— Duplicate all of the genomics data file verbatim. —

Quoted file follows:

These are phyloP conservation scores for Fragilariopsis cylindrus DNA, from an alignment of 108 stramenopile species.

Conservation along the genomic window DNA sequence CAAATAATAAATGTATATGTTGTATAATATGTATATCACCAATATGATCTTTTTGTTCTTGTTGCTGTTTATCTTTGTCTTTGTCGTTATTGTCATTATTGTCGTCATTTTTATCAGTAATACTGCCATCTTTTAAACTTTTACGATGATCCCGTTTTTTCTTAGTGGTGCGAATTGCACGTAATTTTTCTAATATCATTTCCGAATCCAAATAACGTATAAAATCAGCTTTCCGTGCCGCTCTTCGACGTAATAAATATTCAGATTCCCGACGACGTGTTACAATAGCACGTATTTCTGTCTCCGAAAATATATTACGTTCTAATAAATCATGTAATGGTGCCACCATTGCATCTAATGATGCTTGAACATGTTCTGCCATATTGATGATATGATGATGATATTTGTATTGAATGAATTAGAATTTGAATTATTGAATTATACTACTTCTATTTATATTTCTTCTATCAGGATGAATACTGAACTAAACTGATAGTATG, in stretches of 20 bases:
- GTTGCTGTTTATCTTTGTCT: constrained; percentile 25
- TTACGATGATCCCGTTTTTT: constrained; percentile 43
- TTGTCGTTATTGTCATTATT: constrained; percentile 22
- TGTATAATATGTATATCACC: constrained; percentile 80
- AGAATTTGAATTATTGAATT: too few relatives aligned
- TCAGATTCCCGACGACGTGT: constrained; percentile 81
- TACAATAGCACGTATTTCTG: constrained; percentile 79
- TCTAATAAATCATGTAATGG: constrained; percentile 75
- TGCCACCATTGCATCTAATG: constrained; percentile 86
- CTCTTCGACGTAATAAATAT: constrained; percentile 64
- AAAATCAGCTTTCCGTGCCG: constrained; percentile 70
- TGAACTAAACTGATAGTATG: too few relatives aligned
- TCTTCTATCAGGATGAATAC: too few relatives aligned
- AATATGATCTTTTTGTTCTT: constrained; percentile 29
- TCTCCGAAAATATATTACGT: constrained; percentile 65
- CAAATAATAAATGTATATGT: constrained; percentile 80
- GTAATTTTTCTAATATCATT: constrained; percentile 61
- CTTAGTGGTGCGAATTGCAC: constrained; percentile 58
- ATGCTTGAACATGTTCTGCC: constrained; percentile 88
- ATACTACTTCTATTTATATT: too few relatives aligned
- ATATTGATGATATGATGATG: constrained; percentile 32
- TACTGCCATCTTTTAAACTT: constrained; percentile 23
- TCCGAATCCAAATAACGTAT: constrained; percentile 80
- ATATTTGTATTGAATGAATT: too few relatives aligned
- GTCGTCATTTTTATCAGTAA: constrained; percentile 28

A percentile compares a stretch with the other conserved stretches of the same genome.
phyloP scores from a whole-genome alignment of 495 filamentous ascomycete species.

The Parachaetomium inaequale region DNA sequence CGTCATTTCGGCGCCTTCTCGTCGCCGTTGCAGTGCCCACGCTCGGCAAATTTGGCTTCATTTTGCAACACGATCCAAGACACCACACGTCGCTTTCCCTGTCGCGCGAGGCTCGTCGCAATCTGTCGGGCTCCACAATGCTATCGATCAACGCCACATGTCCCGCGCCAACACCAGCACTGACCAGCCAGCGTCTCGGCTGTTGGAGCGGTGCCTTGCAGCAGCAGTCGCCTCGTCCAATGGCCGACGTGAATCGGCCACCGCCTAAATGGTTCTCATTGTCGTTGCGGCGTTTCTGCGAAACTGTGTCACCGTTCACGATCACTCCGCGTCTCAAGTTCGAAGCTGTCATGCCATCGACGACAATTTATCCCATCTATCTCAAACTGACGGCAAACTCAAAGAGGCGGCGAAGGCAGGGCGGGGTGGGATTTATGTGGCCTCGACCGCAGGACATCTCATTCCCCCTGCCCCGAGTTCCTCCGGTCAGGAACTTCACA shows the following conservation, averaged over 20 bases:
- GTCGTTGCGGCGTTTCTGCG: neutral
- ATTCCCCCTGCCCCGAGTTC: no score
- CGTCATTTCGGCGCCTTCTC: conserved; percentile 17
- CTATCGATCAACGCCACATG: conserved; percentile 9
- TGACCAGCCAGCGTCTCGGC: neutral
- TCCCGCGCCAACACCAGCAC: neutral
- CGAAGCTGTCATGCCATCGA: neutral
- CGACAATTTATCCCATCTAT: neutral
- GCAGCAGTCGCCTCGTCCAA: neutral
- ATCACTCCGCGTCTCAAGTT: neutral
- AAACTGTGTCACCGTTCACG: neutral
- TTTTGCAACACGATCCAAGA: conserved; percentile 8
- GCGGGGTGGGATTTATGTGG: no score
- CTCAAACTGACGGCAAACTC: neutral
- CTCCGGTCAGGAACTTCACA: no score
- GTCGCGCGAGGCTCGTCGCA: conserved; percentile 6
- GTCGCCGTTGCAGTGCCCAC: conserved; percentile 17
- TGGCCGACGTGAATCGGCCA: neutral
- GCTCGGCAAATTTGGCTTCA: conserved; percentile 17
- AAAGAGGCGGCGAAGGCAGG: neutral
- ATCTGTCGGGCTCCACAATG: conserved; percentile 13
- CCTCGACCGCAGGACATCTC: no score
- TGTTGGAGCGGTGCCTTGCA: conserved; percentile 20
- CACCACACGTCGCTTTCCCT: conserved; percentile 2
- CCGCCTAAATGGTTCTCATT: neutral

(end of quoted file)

These are phyloP conservation scores for Fragilariopsis cylindrus DNA, from an alignment of 108 stramenopile species.

Conservation along the genomic window DNA sequence CAAATAATAAATGTATATGTTGTATAATATGTATATCACCAATATGATCTTTTTGTTCTTGTTGCTGTTTATCTTTGTCTTTGTCGTTATTGTCATTATTGTCGTCATTTTTATCAGTAATACTGCCATCTTTTAAACTTTTACGATGATCCCGTTTTTTCTTAGTGGTGCGAATTGCACGTAATTTTTCTAATATCATTTCCGAATCCAAATAACGTATAAAATCAGCTTTCCGTGCCGCTCTTCGACGTAATAAATATTCAGATTCCCGACGACGTGTTACAATAGCACGTATTTCTGTCTCCGAAAATATATTACGTTCTAATAAATCATGTAATGGTGCCACCATTGCATCTAATGATGCTTGAACATGTTCTGCCATATTGATGATATGATGATGATATTTGTATTGAATGAATTAGAATTTGAATTATTGAATTATACTACTTCTATTTATATTTCTTCTATCAGGATGAATACTGAACTAAACTGATAGTATG, in stretches of 20 bases:
- GTTGCTGTTTATCTTTGTCT: constrained; percentile 25
- TTACGATGATCCCGTTTTTT: constrained; percentile 43
- TTGTCGTTATTGTCATTATT: constrained; percentile 22
- TGTATAATATGTATATCACC: constrained; percentile 80
- AGAATTTGAATTATTGAATT: too few relatives aligned
- TCAGATTCCCGACGACGTGT: constrained; percentile 81
- TACAATAGCACGTATTTCTG: constrained; percentile 79
- TCTAATAAATCATGTAATGG: constrained; percentile 75
- TGCCACCATTGCATCTAATG: constrained; percentile 86
- CTCTTCGACGTAATAAATAT: constrained; percentile 64
- AAAATCAGCTTTCCGTGCCG: constrained; percentile 70
- TGAACTAAACTGATAGTATG: too few relatives aligned
- TCTTCTATCAGGATGAATAC: too few relatives aligned
- AATATGATCTTTTTGTTCTT: constrained; percentile 29
- TCTCCGAAAATATATTACGT: constrained; percentile 65
- CAAATAATAAATGTATATGT: constrained; percentile 80
- GTAATTTTTCTAATATCATT: constrained; percentile 61
- CTTAGTGGTGCGAATTGCAC: constrained; percentile 58
- ATGCTTGAACATGTTCTGCC: constrained; percentile 88
- ATACTACTTCTATTTATATT: too few relatives aligned
- ATATTGATGATATGATGATG: constrained; percentile 32
- TACTGCCATCTTTTAAACTT: constrained; percentile 23
- TCCGAATCCAAATAACGTAT: constrained; percentile 80
- ATATTTGTATTGAATGAATT: too few relatives aligned
- GTCGTCATTTTTATCAGTAA: constrained; percentile 28

A percentile compares a stretch with the other conserved stretches of the same genome.
phyloP scores from a whole-genome alignment of 495 filamentous ascomycete species.

The Parachaetomium inaequale region DNA sequence CGTCATTTCGGCGCCTTCTCGTCGCCGTTGCAGTGCCCACGCTCGGCAAATTTGGCTTCATTTTGCAACACGATCCAAGACACCACACGTCGCTTTCCCTGTCGCGCGAGGCTCGTCGCAATCTGTCGGGCTCCACAATGCTATCGATCAACGCCACATGTCCCGCGCCAACACCAGCACTGACCAGCCAGCGTCTCGGCTGTTGGAGCGGTGCCTTGCAGCAGCAGTCGCCTCGTCCAATGGCCGACGTGAATCGGCCACCGCCTAAATGGTTCTCATTGTCGTTGCGGCGTTTCTGCGAAACTGTGTCACCGTTCACGATCACTCCGCGTCTCAAGTTCGAAGCTGTCATGCCATCGACGACAATTTATCCCATCTATCTCAAACTGACGGCAAACTCAAAGAGGCGGCGAAGGCAGGGCGGGGTGGGATTTATGTGGCCTCGACCGCAGGACATCTCATTCCCCCTGCCCCGAGTTCCTCCGGTCAGGAACTTCACA shows the following conservation, averaged over 20 bases:
- GTCGTTGCGGCGTTTCTGCG: neutral
- ATTCCCCCTGCCCCGAGTTC: no score
- CGTCATTTCGGCGCCTTCTC: conserved; percentile 17
- CTATCGATCAACGCCACATG: conserved; percentile 9
- TGACCAGCCAGCGTCTCGGC: neutral
- TCCCGCGCCAACACCAGCAC: neutral
- CGAAGCTGTCATGCCATCGA: neutral
- CGACAATTTATCCCATCTAT: neutral
- GCAGCAGTCGCCTCGTCCAA: neutral
- ATCACTCCGCGTCTCAAGTT: neutral
- AAACTGTGTCACCGTTCACG: neutral
- TTTTGCAACACGATCCAAGA: conserved; percentile 8
- GCGGGGTGGGATTTATGTGG: no score
- CTCAAACTGACGGCAAACTC: neutral
- CTCCGGTCAGGAACTTCACA: no score
- GTCGCGCGAGGCTCGTCGCA: conserved; percentile 6
- GTCGCCGTTGCAGTGCCCAC: conserved; percentile 17
- TGGCCGACGTGAATCGGCCA: neutral
- GCTCGGCAAATTTGGCTTCA: conserved; percentile 17
- AAAGAGGCGGCGAAGGCAGG: neutral
- ATCTGTCGGGCTCCACAATG: conserved; percentile 13
- CCTCGACCGCAGGACATCTC: no score
- TGTTGGAGCGGTGCCTTGCA: conserved; percentile 20
- CACCACACGTCGCTTTCCCT: conserved; percentile 2
- CCGCCTAAATGGTTCTCATT: neutral